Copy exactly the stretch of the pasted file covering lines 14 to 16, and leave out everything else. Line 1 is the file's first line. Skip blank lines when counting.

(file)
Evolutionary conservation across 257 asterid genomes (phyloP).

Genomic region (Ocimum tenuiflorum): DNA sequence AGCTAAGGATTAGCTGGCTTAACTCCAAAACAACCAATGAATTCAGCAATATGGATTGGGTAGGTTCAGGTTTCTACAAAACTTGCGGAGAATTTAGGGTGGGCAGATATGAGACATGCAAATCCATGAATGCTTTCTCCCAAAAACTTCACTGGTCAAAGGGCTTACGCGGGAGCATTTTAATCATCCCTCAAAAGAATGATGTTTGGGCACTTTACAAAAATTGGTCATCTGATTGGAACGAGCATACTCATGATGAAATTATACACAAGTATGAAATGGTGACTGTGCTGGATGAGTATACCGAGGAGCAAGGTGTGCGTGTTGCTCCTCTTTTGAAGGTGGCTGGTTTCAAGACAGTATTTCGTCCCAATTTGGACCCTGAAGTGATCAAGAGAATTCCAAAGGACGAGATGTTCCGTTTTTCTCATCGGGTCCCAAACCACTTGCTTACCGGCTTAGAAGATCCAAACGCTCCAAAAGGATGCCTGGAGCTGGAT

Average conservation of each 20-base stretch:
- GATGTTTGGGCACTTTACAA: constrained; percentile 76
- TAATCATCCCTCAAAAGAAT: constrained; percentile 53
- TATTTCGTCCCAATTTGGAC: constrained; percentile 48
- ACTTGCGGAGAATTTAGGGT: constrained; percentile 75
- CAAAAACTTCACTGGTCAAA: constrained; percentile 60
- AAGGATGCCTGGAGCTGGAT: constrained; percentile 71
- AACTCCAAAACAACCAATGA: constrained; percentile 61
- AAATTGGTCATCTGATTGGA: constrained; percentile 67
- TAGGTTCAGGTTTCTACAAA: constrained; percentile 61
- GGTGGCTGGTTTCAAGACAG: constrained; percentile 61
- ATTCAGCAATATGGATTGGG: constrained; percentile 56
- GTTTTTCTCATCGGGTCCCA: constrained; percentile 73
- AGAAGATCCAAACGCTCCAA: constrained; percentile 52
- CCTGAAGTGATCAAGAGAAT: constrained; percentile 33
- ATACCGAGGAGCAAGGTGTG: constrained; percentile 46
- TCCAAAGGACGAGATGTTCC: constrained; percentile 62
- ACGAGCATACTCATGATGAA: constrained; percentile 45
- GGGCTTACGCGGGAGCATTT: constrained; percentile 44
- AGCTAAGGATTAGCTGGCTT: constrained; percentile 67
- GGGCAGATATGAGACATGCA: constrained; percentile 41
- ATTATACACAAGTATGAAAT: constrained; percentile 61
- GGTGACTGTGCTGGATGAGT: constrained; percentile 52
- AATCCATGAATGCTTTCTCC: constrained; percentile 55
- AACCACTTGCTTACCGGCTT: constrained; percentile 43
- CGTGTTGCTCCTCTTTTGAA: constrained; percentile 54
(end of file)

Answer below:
- ATTCAGCAATATGGATTGGG: constrained; percentile 56
- GTTTTTCTCATCGGGTCCCA: constrained; percentile 73
- AGAAGATCCAAACGCTCCAA: constrained; percentile 52